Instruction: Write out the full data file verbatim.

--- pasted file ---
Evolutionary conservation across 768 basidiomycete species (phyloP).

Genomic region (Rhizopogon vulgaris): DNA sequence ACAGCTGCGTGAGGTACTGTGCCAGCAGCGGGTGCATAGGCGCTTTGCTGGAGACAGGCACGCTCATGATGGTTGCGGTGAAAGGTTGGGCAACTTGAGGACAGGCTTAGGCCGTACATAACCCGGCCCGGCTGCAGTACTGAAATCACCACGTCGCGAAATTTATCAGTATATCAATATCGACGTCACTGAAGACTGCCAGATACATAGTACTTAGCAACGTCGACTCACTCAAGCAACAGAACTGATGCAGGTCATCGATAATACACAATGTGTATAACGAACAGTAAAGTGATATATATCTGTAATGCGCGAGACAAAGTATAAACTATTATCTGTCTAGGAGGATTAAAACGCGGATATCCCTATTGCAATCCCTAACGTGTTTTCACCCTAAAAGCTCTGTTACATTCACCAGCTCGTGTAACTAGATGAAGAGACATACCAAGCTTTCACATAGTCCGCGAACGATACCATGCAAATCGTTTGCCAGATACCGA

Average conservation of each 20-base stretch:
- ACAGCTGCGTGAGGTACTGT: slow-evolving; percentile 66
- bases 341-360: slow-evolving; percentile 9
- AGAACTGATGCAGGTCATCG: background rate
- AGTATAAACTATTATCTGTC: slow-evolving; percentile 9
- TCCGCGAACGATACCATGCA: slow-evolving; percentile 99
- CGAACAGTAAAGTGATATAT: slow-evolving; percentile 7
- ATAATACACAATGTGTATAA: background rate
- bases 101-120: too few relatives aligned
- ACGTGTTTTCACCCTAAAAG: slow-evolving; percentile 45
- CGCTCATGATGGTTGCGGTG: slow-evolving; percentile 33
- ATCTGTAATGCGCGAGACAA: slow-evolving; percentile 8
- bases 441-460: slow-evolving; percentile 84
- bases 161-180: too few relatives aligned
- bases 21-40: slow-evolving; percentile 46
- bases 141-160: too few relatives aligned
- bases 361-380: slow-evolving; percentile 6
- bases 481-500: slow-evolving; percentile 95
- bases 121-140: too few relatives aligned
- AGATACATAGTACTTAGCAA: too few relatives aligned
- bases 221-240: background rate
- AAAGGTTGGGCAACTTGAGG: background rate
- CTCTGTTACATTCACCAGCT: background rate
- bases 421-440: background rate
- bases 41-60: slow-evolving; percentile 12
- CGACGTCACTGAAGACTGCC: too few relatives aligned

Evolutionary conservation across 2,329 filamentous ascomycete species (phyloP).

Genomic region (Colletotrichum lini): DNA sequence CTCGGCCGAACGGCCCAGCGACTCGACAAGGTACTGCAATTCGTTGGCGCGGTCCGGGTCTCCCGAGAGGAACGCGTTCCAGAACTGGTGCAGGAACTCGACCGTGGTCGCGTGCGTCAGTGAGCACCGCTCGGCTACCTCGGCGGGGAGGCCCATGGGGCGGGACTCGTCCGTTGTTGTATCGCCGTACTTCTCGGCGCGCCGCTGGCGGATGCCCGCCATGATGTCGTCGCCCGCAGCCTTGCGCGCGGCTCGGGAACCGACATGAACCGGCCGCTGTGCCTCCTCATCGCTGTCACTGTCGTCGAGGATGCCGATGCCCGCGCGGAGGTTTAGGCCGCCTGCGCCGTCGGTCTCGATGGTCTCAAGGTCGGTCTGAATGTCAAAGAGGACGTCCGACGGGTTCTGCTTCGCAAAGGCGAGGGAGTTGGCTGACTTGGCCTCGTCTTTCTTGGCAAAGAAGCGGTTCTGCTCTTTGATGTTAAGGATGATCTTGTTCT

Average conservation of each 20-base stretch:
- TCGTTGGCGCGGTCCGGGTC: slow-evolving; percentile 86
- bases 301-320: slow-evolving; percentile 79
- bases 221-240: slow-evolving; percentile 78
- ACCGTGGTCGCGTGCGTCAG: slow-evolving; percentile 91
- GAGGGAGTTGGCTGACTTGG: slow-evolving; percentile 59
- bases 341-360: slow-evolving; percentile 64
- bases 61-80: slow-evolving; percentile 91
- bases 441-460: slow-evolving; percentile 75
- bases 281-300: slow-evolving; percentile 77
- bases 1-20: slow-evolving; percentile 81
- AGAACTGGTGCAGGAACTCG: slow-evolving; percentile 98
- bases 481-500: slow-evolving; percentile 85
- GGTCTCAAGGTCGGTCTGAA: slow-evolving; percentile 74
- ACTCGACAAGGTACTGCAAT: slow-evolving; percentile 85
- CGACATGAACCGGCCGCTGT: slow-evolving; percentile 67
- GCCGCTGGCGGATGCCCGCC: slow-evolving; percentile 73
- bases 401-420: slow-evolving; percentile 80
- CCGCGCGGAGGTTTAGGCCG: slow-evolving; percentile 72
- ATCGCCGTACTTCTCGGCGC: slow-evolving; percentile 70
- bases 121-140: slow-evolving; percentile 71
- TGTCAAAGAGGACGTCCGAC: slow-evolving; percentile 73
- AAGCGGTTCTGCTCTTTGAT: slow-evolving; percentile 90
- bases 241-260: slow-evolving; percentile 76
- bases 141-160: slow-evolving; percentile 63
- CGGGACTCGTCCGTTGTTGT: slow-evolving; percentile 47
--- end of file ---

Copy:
Evolutionary conservation across 768 basidiomycete species (phyloP).

Genomic region (Rhizopogon vulgaris): DNA sequence ACAGCTGCGTGAGGTACTGTGCCAGCAGCGGGTGCATAGGCGCTTTGCTGGAGACAGGCACGCTCATGATGGTTGCGGTGAAAGGTTGGGCAACTTGAGGACAGGCTTAGGCCGTACATAACCCGGCCCGGCTGCAGTACTGAAATCACCACGTCGCGAAATTTATCAGTATATCAATATCGACGTCACTGAAGACTGCCAGATACATAGTACTTAGCAACGTCGACTCACTCAAGCAACAGAACTGATGCAGGTCATCGATAATACACAATGTGTATAACGAACAGTAAAGTGATATATATCTGTAATGCGCGAGACAAAGTATAAACTATTATCTGTCTAGGAGGATTAAAACGCGGATATCCCTATTGCAATCCCTAACGTGTTTTCACCCTAAAAGCTCTGTTACATTCACCAGCTCGTGTAACTAGATGAAGAGACATACCAAGCTTTCACATAGTCCGCGAACGATACCATGCAAATCGTTTGCCAGATACCGA

Average conservation of each 20-base stretch:
- ACAGCTGCGTGAGGTACTGT: slow-evolving; percentile 66
- bases 341-360: slow-evolving; percentile 9
- AGAACTGATGCAGGTCATCG: background rate
- AGTATAAACTATTATCTGTC: slow-evolving; percentile 9
- TCCGCGAACGATACCATGCA: slow-evolving; percentile 99
- CGAACAGTAAAGTGATATAT: slow-evolving; percentile 7
- ATAATACACAATGTGTATAA: background rate
- bases 101-120: too few relatives aligned
- ACGTGTTTTCACCCTAAAAG: slow-evolving; percentile 45
- CGCTCATGATGGTTGCGGTG: slow-evolving; percentile 33
- ATCTGTAATGCGCGAGACAA: slow-evolving; percentile 8
- bases 441-460: slow-evolving; percentile 84
- bases 161-180: too few relatives aligned
- bases 21-40: slow-evolving; percentile 46
- bases 141-160: too few relatives aligned
- bases 361-380: slow-evolving; percentile 6
- bases 481-500: slow-evolving; percentile 95
- bases 121-140: too few relatives aligned
- AGATACATAGTACTTAGCAA: too few relatives aligned
- bases 221-240: background rate
- AAAGGTTGGGCAACTTGAGG: background rate
- CTCTGTTACATTCACCAGCT: background rate
- bases 421-440: background rate
- bases 41-60: slow-evolving; percentile 12
- CGACGTCACTGAAGACTGCC: too few relatives aligned

Evolutionary conservation across 2,329 filamentous ascomycete species (phyloP).

Genomic region (Colletotrichum lini): DNA sequence CTCGGCCGAACGGCCCAGCGACTCGACAAGGTACTGCAATTCGTTGGCGCGGTCCGGGTCTCCCGAGAGGAACGCGTTCCAGAACTGGTGCAGGAACTCGACCGTGGTCGCGTGCGTCAGTGAGCACCGCTCGGCTACCTCGGCGGGGAGGCCCATGGGGCGGGACTCGTCCGTTGTTGTATCGCCGTACTTCTCGGCGCGCCGCTGGCGGATGCCCGCCATGATGTCGTCGCCCGCAGCCTTGCGCGCGGCTCGGGAACCGACATGAACCGGCCGCTGTGCCTCCTCATCGCTGTCACTGTCGTCGAGGATGCCGATGCCCGCGCGGAGGTTTAGGCCGCCTGCGCCGTCGGTCTCGATGGTCTCAAGGTCGGTCTGAATGTCAAAGAGGACGTCCGACGGGTTCTGCTTCGCAAAGGCGAGGGAGTTGGCTGACTTGGCCTCGTCTTTCTTGGCAAAGAAGCGGTTCTGCTCTTTGATGTTAAGGATGATCTTGTTCT

Average conservation of each 20-base stretch:
- TCGTTGGCGCGGTCCGGGTC: slow-evolving; percentile 86
- bases 301-320: slow-evolving; percentile 79
- bases 221-240: slow-evolving; percentile 78
- ACCGTGGTCGCGTGCGTCAG: slow-evolving; percentile 91
- GAGGGAGTTGGCTGACTTGG: slow-evolving; percentile 59
- bases 341-360: slow-evolving; percentile 64
- bases 61-80: slow-evolving; percentile 91
- bases 441-460: slow-evolving; percentile 75
- bases 281-300: slow-evolving; percentile 77
- bases 1-20: slow-evolving; percentile 81
- AGAACTGGTGCAGGAACTCG: slow-evolving; percentile 98
- bases 481-500: slow-evolving; percentile 85
- GGTCTCAAGGTCGGTCTGAA: slow-evolving; percentile 74
- ACTCGACAAGGTACTGCAAT: slow-evolving; percentile 85
- CGACATGAACCGGCCGCTGT: slow-evolving; percentile 67
- GCCGCTGGCGGATGCCCGCC: slow-evolving; percentile 73
- bases 401-420: slow-evolving; percentile 80
- CCGCGCGGAGGTTTAGGCCG: slow-evolving; percentile 72
- ATCGCCGTACTTCTCGGCGC: slow-evolving; percentile 70
- bases 121-140: slow-evolving; percentile 71
- TGTCAAAGAGGACGTCCGAC: slow-evolving; percentile 73
- AAGCGGTTCTGCTCTTTGAT: slow-evolving; percentile 90
- bases 241-260: slow-evolving; percentile 76
- bases 141-160: slow-evolving; percentile 63
- CGGGACTCGTCCGTTGTTGT: slow-evolving; percentile 47